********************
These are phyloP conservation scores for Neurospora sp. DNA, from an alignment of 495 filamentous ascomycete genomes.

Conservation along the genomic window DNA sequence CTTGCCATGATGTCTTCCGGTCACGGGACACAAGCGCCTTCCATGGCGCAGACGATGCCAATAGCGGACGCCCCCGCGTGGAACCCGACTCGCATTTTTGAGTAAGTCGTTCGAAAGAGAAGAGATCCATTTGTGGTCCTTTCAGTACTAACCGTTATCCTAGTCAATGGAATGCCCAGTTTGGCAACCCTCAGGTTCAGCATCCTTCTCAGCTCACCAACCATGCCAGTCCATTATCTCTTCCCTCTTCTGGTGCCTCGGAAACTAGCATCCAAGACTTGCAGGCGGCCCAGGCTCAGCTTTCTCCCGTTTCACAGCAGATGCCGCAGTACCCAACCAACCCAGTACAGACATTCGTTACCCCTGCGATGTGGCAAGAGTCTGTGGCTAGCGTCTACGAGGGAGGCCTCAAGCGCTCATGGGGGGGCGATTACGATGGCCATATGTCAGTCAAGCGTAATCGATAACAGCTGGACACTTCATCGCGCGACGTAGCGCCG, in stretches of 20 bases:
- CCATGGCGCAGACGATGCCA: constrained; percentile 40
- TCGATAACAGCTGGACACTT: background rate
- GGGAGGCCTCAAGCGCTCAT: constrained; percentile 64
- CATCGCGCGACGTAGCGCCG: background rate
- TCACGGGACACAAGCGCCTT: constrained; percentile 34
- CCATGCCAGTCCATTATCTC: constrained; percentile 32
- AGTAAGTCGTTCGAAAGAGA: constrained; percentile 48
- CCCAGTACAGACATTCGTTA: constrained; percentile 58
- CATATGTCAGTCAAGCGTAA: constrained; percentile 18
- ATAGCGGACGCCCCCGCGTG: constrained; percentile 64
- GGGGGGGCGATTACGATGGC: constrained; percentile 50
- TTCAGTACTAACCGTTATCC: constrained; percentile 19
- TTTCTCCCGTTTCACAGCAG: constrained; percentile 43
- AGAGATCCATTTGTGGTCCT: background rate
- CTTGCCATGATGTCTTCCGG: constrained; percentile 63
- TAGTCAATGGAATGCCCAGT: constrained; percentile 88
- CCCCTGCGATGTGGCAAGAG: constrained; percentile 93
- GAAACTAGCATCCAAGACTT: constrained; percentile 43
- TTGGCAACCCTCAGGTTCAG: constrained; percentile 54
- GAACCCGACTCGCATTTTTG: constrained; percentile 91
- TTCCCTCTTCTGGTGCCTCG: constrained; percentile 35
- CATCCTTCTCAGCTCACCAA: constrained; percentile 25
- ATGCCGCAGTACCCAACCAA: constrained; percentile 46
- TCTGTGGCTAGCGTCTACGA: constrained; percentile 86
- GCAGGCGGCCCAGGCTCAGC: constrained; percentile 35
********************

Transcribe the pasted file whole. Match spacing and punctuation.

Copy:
These are phyloP conservation scores for Neurospora sp. DNA, from an alignment of 495 filamentous ascomycete genomes.

Conservation along the genomic window DNA sequence CTTGCCATGATGTCTTCCGGTCACGGGACACAAGCGCCTTCCATGGCGCAGACGATGCCAATAGCGGACGCCCCCGCGTGGAACCCGACTCGCATTTTTGAGTAAGTCGTTCGAAAGAGAAGAGATCCATTTGTGGTCCTTTCAGTACTAACCGTTATCCTAGTCAATGGAATGCCCAGTTTGGCAACCCTCAGGTTCAGCATCCTTCTCAGCTCACCAACCATGCCAGTCCATTATCTCTTCCCTCTTCTGGTGCCTCGGAAACTAGCATCCAAGACTTGCAGGCGGCCCAGGCTCAGCTTTCTCCCGTTTCACAGCAGATGCCGCAGTACCCAACCAACCCAGTACAGACATTCGTTACCCCTGCGATGTGGCAAGAGTCTGTGGCTAGCGTCTACGAGGGAGGCCTCAAGCGCTCATGGGGGGGCGATTACGATGGCCATATGTCAGTCAAGCGTAATCGATAACAGCTGGACACTTCATCGCGCGACGTAGCGCCG, in stretches of 20 bases:
- CCATGGCGCAGACGATGCCA: constrained; percentile 40
- TCGATAACAGCTGGACACTT: background rate
- GGGAGGCCTCAAGCGCTCAT: constrained; percentile 64
- CATCGCGCGACGTAGCGCCG: background rate
- TCACGGGACACAAGCGCCTT: constrained; percentile 34
- CCATGCCAGTCCATTATCTC: constrained; percentile 32
- AGTAAGTCGTTCGAAAGAGA: constrained; percentile 48
- CCCAGTACAGACATTCGTTA: constrained; percentile 58
- CATATGTCAGTCAAGCGTAA: constrained; percentile 18
- ATAGCGGACGCCCCCGCGTG: constrained; percentile 64
- GGGGGGGCGATTACGATGGC: constrained; percentile 50
- TTCAGTACTAACCGTTATCC: constrained; percentile 19
- TTTCTCCCGTTTCACAGCAG: constrained; percentile 43
- AGAGATCCATTTGTGGTCCT: background rate
- CTTGCCATGATGTCTTCCGG: constrained; percentile 63
- TAGTCAATGGAATGCCCAGT: constrained; percentile 88
- CCCCTGCGATGTGGCAAGAG: constrained; percentile 93
- GAAACTAGCATCCAAGACTT: constrained; percentile 43
- TTGGCAACCCTCAGGTTCAG: constrained; percentile 54
- GAACCCGACTCGCATTTTTG: constrained; percentile 91
- TTCCCTCTTCTGGTGCCTCG: constrained; percentile 35
- CATCCTTCTCAGCTCACCAA: constrained; percentile 25
- ATGCCGCAGTACCCAACCAA: constrained; percentile 46
- TCTGTGGCTAGCGTCTACGA: constrained; percentile 86
- GCAGGCGGCCCAGGCTCAGC: constrained; percentile 35